Cabinet Minister Has Office Swept For Cameras Following Matt Hancock Scandal
A UK cabinet minister says he asked for his office to be swept for hidden cameras, as the government continues to investigate the source of the leaked footage behind Matt Hancock’s affair scandal.
Justice Secretary Robert Buckland said that he asked for a security team to sweep his office on Friday, shortly after news broke that the former health secretary had been filmed kissing his aide in his office.
Buckland said that he was ‘not sure’ whether he and other ministers had CCTV in their offices, and added that he expected other MPs would also be asking for their offices to be swept, describing it as ‘the sensible thing to do.’
He told Sky News:
I’ve never seen any camera facilities. I know there is CCTV in the building for obvious security reasons, but I am sure that many of my colleagues will be asking the same question and making sure that the offices are swept just in case there are unauthorised devices in there that could be a national security breach.
The news comes as the government confirmed it has launched an investigation into how Hancock came to be filmed breaking social distancing rules in his office, with officials seeking to clarify whether the footage was taken from a legitimate CCTV camera or an illegally installed hidden camera, potentially raising broader security concerns.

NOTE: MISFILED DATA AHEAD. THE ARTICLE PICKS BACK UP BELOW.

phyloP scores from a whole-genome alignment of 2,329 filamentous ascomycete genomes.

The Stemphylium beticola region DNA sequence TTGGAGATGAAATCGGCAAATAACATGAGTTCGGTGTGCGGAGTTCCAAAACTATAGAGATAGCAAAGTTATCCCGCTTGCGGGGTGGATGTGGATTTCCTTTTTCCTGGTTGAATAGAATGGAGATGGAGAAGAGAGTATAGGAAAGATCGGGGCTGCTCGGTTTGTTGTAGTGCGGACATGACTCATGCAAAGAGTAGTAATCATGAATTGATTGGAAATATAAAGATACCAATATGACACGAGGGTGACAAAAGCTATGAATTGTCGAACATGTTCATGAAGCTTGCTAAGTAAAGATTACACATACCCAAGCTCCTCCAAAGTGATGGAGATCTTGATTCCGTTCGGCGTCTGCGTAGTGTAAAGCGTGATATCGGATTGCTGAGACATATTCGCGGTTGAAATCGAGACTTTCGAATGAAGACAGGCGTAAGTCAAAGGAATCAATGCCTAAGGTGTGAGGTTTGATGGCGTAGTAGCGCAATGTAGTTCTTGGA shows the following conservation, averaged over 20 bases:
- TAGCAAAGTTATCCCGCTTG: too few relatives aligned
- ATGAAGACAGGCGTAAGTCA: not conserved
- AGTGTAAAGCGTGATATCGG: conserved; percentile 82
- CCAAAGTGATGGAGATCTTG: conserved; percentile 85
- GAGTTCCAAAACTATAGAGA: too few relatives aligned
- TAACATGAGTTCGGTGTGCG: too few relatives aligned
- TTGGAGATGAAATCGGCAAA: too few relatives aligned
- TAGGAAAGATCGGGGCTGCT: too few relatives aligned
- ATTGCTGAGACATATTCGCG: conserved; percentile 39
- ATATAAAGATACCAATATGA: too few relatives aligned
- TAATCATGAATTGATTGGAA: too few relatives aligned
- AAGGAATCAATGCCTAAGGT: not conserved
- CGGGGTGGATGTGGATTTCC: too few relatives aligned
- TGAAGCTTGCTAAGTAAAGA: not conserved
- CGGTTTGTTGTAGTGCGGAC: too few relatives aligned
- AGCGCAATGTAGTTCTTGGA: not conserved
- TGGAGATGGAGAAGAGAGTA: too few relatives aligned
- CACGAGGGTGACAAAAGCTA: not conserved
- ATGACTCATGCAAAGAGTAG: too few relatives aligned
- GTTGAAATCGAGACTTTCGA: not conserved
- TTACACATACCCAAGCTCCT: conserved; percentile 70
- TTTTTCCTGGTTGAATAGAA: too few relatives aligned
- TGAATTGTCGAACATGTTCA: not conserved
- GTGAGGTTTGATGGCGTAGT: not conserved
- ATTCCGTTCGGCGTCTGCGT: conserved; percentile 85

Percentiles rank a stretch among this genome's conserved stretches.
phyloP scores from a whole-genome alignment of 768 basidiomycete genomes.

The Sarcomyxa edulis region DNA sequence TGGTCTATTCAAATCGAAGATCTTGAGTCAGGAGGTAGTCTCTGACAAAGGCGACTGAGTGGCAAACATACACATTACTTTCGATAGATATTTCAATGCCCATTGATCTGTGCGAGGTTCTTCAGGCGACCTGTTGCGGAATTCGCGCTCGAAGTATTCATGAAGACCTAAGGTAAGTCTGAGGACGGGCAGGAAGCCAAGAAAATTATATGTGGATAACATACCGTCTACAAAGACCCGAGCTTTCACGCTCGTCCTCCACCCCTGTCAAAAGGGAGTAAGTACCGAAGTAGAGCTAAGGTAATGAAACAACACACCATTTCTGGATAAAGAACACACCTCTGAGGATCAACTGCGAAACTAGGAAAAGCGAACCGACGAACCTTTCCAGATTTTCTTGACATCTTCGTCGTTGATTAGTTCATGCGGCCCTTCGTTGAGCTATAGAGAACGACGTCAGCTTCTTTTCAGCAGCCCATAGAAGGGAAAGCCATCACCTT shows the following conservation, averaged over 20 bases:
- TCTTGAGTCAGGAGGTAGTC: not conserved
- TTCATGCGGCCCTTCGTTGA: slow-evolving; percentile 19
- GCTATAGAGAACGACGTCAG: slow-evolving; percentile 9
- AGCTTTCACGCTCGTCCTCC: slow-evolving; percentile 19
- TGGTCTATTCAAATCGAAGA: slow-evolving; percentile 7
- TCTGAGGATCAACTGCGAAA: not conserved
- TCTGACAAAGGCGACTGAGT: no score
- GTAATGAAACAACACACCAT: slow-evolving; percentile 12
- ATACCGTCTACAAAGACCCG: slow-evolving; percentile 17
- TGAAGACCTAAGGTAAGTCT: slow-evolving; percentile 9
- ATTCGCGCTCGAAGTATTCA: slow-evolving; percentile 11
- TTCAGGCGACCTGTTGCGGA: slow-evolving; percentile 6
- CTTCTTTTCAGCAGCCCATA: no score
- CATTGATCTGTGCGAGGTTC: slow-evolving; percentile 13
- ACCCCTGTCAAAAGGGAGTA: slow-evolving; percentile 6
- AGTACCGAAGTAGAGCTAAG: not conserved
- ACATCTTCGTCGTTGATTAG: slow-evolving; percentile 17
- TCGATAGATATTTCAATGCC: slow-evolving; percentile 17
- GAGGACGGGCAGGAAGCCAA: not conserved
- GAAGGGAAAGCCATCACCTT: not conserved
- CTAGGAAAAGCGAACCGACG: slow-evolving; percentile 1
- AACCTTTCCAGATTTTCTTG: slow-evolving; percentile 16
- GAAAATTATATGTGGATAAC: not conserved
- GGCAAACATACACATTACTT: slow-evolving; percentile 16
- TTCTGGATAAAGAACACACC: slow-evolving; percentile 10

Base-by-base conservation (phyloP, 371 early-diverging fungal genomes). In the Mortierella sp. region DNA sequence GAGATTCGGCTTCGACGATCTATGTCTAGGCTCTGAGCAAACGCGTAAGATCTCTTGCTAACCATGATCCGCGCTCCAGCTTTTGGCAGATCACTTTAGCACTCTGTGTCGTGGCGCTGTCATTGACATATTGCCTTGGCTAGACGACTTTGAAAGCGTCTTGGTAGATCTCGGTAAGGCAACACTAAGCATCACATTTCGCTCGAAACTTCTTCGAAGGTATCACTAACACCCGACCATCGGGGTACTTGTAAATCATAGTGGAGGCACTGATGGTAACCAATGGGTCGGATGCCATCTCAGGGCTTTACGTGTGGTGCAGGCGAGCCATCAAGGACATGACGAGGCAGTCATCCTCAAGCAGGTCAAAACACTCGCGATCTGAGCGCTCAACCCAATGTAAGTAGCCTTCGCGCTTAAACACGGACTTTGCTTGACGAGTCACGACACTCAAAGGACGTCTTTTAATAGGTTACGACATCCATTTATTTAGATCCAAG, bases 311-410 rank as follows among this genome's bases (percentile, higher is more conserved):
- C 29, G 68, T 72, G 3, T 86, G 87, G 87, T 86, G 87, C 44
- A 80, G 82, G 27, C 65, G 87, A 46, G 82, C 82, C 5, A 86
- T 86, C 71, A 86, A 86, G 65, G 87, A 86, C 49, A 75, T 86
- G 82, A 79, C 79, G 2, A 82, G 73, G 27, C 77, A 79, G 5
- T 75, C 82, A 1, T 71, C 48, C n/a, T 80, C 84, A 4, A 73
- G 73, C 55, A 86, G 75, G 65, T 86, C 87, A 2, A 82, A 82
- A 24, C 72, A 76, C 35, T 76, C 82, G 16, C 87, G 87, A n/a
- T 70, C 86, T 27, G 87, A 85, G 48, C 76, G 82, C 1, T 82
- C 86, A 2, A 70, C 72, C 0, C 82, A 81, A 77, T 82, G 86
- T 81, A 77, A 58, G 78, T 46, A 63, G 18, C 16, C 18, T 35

The Telegraph reported that the former health secretary had ‘no idea’ that a camera was present in his office when it captured him kissing Gina Coladangelo.
Also speaking to Sky News, Conservative peer Lord Lansley said he understood that cabinet offices had a ‘regular sweep’ for electronic devices, but called for ‘a whole range’ of measures to be put in place to prevent further leaks.
Buckland said Hancock has made the ‘right’ decision by resigning after it became ‘overwhelmingly clear that credibility was at stake,’ however, he refused to criticise the former health secretary for appointing Coladangelo to a non-executive director role in the Department of Health last year.
‘I’m confident that due process was followed and that declarations were made. As to when the relationship began I’m afraid I don’t know,’ he said.
Hancock continues to face questions over the timing of his affair and his decision to appoint Coladangelo to a role in his department. He resigned on Saturday, a day after a spokesperson for the Prime Minister said he ‘considers the matter closed.’
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